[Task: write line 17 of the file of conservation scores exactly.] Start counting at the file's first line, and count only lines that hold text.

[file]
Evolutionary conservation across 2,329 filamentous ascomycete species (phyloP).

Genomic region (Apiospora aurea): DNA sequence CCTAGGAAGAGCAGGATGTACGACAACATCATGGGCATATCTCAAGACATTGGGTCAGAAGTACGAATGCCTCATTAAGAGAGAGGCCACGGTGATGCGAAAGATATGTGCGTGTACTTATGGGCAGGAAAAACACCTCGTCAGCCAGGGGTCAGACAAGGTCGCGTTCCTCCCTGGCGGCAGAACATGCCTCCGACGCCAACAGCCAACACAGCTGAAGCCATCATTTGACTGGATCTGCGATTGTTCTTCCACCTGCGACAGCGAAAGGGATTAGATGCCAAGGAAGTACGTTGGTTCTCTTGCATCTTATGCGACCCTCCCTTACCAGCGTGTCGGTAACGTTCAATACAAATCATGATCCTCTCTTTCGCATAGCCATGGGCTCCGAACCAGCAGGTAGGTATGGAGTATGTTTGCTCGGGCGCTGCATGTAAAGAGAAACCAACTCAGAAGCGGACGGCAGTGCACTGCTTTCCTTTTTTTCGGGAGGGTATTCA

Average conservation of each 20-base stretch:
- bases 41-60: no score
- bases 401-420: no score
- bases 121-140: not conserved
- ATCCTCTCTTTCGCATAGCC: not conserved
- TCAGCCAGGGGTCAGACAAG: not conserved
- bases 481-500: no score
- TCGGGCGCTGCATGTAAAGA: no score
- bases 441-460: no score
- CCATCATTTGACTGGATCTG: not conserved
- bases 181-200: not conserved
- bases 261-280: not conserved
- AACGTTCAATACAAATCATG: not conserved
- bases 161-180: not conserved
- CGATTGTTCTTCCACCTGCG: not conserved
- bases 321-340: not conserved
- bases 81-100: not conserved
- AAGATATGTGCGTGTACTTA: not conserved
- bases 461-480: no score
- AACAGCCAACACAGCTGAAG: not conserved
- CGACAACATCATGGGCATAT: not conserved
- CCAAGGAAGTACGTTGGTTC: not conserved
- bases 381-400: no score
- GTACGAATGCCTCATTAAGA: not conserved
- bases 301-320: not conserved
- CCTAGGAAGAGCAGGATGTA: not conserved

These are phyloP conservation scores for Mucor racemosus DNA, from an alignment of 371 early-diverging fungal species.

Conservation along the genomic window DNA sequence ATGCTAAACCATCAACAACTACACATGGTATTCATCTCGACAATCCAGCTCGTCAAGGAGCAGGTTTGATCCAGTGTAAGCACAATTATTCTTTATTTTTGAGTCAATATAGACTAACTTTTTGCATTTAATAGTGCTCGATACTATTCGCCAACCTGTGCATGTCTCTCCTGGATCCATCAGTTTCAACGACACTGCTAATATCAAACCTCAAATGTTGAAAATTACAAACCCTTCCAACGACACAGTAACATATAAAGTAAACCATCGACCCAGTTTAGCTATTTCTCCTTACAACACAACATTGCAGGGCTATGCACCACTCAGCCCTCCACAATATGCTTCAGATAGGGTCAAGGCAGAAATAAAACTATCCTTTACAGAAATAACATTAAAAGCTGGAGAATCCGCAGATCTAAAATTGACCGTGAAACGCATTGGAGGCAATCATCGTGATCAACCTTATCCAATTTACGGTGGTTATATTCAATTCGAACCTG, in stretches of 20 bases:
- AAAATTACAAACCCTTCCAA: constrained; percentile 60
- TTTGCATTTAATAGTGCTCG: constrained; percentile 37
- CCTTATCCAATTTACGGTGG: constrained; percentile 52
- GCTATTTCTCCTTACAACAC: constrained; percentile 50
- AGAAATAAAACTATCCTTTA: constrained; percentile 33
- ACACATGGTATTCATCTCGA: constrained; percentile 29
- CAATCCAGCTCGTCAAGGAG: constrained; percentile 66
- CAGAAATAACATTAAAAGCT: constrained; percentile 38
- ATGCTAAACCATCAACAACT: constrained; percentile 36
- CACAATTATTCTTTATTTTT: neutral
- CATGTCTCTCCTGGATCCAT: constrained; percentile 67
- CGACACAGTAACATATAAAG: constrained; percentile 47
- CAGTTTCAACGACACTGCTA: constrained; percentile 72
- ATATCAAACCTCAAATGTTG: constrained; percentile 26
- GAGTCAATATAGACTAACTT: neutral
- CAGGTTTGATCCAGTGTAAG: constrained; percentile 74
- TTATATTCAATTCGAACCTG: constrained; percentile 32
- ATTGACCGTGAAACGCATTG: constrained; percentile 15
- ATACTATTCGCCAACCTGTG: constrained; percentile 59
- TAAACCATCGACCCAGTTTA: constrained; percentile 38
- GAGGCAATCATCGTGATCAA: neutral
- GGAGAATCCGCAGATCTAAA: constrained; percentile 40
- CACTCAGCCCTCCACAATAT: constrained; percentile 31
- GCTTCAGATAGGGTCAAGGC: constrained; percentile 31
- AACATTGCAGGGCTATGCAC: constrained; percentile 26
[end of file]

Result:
- CGATTGTTCTTCCACCTGCG: not conserved